Ignored for Sports Award, Panghal says he feels demotivated in Olympic year – other sports

For the third year in a row, world championship silver medallist boxer Amit Panghal has been overlooked for a national sports award. The probable reason? A failed dope test eight years back, when he was a rising boxer in the youth system.

Panghal had served a ban of 18 months in 2012-13 after testing positive for an anabolic steroid. As per the eligibility criteria for the Rajiv Gandhi Khel Ratna, “Sportspersons who have been penalized or against whom enquiry is pending/ongoing for use of banned substances…will not be eligible for the award.”

“It was during my youth level and my dope ban was reduced from two years to one and a half years because I had consumed it inadvertently when I was sick,” Panghal said. “Why is that part not acknowledged? Now it seems as if I am going to be tainted for life.”

The 24-year-old has come a long way since then to become one of the finest amateur boxers in the country. In 2018, he won gold at the Asian Games. The next year, he won the Asian Championships, became India’s first male boxer to win a silver medal at the World Championships, and became the world’s No1 boxer in his weight class (52kg), where he continues to reign.

In both 2018 and 2019, Panghal had applied for the Arjuna, without any luck. This year, the Boxing Federation of India recommended him for the Khel Ratna, while the Indian Army put his name forward for the Arjuna. A Subedar in the Army, Panghal was given the Vishist Sewa Medal after his feat at the World Championships.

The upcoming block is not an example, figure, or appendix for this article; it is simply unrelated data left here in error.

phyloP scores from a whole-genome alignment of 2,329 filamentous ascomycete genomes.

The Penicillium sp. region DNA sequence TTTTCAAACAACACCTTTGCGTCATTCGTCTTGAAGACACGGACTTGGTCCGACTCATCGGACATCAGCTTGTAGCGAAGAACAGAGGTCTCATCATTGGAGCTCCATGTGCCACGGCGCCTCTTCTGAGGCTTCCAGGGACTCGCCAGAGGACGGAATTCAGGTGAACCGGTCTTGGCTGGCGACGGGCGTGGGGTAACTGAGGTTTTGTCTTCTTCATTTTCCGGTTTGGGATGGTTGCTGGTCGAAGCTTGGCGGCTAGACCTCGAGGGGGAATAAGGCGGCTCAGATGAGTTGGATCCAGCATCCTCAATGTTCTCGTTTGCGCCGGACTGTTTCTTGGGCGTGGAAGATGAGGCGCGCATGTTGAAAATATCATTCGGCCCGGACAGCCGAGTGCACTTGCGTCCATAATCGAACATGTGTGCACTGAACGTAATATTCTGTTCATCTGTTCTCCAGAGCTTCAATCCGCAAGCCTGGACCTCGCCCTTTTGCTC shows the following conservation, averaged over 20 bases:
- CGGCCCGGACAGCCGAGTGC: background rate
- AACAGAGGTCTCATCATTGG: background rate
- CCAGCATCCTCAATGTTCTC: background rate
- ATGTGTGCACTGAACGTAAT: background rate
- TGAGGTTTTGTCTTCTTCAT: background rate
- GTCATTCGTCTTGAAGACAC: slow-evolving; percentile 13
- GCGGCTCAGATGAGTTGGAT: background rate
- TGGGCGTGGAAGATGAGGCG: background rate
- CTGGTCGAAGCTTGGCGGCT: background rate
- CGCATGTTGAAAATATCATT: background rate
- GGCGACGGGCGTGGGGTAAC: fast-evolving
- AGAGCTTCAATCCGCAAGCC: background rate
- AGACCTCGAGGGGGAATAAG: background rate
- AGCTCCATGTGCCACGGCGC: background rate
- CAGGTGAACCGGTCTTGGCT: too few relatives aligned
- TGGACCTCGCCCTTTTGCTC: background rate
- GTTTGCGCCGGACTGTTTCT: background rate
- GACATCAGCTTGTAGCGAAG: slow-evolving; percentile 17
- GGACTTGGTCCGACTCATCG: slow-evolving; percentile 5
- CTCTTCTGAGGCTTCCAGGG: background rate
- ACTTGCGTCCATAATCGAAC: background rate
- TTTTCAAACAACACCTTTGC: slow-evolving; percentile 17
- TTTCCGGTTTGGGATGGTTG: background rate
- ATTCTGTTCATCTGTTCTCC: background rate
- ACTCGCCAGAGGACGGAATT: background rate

Panghal said he was not expecting an award this year too, but was more pained to see that his coach Anil Dhankar—a former national medallist—was also sidelined for the Dronacharya.

“I have consistently won medals for the country in the last few years at the international level,” Panghal said. “I am being felicitated by the sports ministry and given cash awards by the government. Then why am I being neglected for the Arjuna and Khel Ratna awards? It is a big disappointment in an Olympic year.

“I was at least expecting my coach to be given the Dronacharya. He has made me a champion. A coach at the grassroots in India works hard to groom an athlete. I had no money to spend on boxing. He invested his money, time and energy, bought me equipment, boxing gloves, shoes, and took care of my diet,” Panghal, who comes from a village called Myna in Rohtak, Haryana, said.

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